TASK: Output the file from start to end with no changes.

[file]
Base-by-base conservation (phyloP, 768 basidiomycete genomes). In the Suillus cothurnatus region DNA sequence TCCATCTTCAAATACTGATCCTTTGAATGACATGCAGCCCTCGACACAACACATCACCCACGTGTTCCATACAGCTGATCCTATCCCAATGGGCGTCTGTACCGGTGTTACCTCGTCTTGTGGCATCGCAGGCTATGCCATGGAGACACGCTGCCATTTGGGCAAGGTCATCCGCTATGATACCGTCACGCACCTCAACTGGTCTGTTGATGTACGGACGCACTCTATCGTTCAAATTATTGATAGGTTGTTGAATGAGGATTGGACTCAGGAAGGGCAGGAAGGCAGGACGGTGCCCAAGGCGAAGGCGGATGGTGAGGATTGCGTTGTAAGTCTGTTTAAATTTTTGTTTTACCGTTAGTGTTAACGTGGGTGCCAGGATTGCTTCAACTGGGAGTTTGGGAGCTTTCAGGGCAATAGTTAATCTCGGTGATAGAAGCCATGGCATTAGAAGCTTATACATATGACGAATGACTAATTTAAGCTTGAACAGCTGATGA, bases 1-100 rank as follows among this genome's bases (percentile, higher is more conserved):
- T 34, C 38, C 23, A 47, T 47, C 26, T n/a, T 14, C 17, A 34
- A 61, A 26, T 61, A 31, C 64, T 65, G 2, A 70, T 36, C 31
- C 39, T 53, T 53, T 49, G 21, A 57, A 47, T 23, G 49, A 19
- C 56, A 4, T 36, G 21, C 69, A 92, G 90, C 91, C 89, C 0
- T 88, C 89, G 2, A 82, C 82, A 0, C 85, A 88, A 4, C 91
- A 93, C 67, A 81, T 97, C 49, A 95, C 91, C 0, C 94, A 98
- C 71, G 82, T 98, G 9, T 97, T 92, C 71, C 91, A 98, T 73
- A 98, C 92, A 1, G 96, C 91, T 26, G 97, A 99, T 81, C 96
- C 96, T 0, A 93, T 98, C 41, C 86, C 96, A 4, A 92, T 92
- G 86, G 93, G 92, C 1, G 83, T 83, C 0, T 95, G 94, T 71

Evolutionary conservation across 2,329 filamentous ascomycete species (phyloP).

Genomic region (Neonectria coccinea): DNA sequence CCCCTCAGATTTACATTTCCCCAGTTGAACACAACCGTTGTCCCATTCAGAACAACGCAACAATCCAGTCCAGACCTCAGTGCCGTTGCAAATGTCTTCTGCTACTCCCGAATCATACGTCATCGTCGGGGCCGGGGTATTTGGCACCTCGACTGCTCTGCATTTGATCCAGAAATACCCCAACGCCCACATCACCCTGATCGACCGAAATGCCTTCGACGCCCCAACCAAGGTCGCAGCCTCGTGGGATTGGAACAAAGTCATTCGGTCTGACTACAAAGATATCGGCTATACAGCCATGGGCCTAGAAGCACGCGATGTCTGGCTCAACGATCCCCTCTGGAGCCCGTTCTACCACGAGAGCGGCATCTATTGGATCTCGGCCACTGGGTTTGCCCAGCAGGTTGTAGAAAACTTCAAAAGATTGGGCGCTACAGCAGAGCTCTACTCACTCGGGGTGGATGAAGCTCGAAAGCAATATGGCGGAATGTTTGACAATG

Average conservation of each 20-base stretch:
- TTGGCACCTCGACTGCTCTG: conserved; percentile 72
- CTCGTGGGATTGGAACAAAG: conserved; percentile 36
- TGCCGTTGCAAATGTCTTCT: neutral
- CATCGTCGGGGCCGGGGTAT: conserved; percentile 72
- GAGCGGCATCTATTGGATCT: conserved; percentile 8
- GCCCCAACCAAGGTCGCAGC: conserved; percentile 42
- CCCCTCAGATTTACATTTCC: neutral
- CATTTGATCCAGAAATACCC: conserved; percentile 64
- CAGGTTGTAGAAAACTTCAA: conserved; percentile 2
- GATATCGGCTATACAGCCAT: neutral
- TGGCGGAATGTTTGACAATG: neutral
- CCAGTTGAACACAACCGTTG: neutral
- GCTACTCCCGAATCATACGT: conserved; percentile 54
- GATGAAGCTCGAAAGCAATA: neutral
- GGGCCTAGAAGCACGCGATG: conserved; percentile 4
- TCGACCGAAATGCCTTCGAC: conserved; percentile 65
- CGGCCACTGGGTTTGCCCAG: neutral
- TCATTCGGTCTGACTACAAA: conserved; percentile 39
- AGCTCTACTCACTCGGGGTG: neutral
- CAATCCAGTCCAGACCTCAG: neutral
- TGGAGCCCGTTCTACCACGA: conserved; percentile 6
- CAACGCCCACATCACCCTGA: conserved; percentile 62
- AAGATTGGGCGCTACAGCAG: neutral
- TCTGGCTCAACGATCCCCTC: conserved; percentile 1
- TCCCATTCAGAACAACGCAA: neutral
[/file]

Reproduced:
Base-by-base conservation (phyloP, 768 basidiomycete genomes). In the Suillus cothurnatus region DNA sequence TCCATCTTCAAATACTGATCCTTTGAATGACATGCAGCCCTCGACACAACACATCACCCACGTGTTCCATACAGCTGATCCTATCCCAATGGGCGTCTGTACCGGTGTTACCTCGTCTTGTGGCATCGCAGGCTATGCCATGGAGACACGCTGCCATTTGGGCAAGGTCATCCGCTATGATACCGTCACGCACCTCAACTGGTCTGTTGATGTACGGACGCACTCTATCGTTCAAATTATTGATAGGTTGTTGAATGAGGATTGGACTCAGGAAGGGCAGGAAGGCAGGACGGTGCCCAAGGCGAAGGCGGATGGTGAGGATTGCGTTGTAAGTCTGTTTAAATTTTTGTTTTACCGTTAGTGTTAACGTGGGTGCCAGGATTGCTTCAACTGGGAGTTTGGGAGCTTTCAGGGCAATAGTTAATCTCGGTGATAGAAGCCATGGCATTAGAAGCTTATACATATGACGAATGACTAATTTAAGCTTGAACAGCTGATGA, bases 1-100 rank as follows among this genome's bases (percentile, higher is more conserved):
- T 34, C 38, C 23, A 47, T 47, C 26, T n/a, T 14, C 17, A 34
- A 61, A 26, T 61, A 31, C 64, T 65, G 2, A 70, T 36, C 31
- C 39, T 53, T 53, T 49, G 21, A 57, A 47, T 23, G 49, A 19
- C 56, A 4, T 36, G 21, C 69, A 92, G 90, C 91, C 89, C 0
- T 88, C 89, G 2, A 82, C 82, A 0, C 85, A 88, A 4, C 91
- A 93, C 67, A 81, T 97, C 49, A 95, C 91, C 0, C 94, A 98
- C 71, G 82, T 98, G 9, T 97, T 92, C 71, C 91, A 98, T 73
- A 98, C 92, A 1, G 96, C 91, T 26, G 97, A 99, T 81, C 96
- C 96, T 0, A 93, T 98, C 41, C 86, C 96, A 4, A 92, T 92
- G 86, G 93, G 92, C 1, G 83, T 83, C 0, T 95, G 94, T 71

Evolutionary conservation across 2,329 filamentous ascomycete species (phyloP).

Genomic region (Neonectria coccinea): DNA sequence CCCCTCAGATTTACATTTCCCCAGTTGAACACAACCGTTGTCCCATTCAGAACAACGCAACAATCCAGTCCAGACCTCAGTGCCGTTGCAAATGTCTTCTGCTACTCCCGAATCATACGTCATCGTCGGGGCCGGGGTATTTGGCACCTCGACTGCTCTGCATTTGATCCAGAAATACCCCAACGCCCACATCACCCTGATCGACCGAAATGCCTTCGACGCCCCAACCAAGGTCGCAGCCTCGTGGGATTGGAACAAAGTCATTCGGTCTGACTACAAAGATATCGGCTATACAGCCATGGGCCTAGAAGCACGCGATGTCTGGCTCAACGATCCCCTCTGGAGCCCGTTCTACCACGAGAGCGGCATCTATTGGATCTCGGCCACTGGGTTTGCCCAGCAGGTTGTAGAAAACTTCAAAAGATTGGGCGCTACAGCAGAGCTCTACTCACTCGGGGTGGATGAAGCTCGAAAGCAATATGGCGGAATGTTTGACAATG

Average conservation of each 20-base stretch:
- TTGGCACCTCGACTGCTCTG: conserved; percentile 72
- CTCGTGGGATTGGAACAAAG: conserved; percentile 36
- TGCCGTTGCAAATGTCTTCT: neutral
- CATCGTCGGGGCCGGGGTAT: conserved; percentile 72
- GAGCGGCATCTATTGGATCT: conserved; percentile 8
- GCCCCAACCAAGGTCGCAGC: conserved; percentile 42
- CCCCTCAGATTTACATTTCC: neutral
- CATTTGATCCAGAAATACCC: conserved; percentile 64
- CAGGTTGTAGAAAACTTCAA: conserved; percentile 2
- GATATCGGCTATACAGCCAT: neutral
- TGGCGGAATGTTTGACAATG: neutral
- CCAGTTGAACACAACCGTTG: neutral
- GCTACTCCCGAATCATACGT: conserved; percentile 54
- GATGAAGCTCGAAAGCAATA: neutral
- GGGCCTAGAAGCACGCGATG: conserved; percentile 4
- TCGACCGAAATGCCTTCGAC: conserved; percentile 65
- CGGCCACTGGGTTTGCCCAG: neutral
- TCATTCGGTCTGACTACAAA: conserved; percentile 39
- AGCTCTACTCACTCGGGGTG: neutral
- CAATCCAGTCCAGACCTCAG: neutral
- TGGAGCCCGTTCTACCACGA: conserved; percentile 6
- CAACGCCCACATCACCCTGA: conserved; percentile 62
- AAGATTGGGCGCTACAGCAG: neutral
- TCTGGCTCAACGATCCCCTC: conserved; percentile 1
- TCCCATTCAGAACAACGCAA: neutral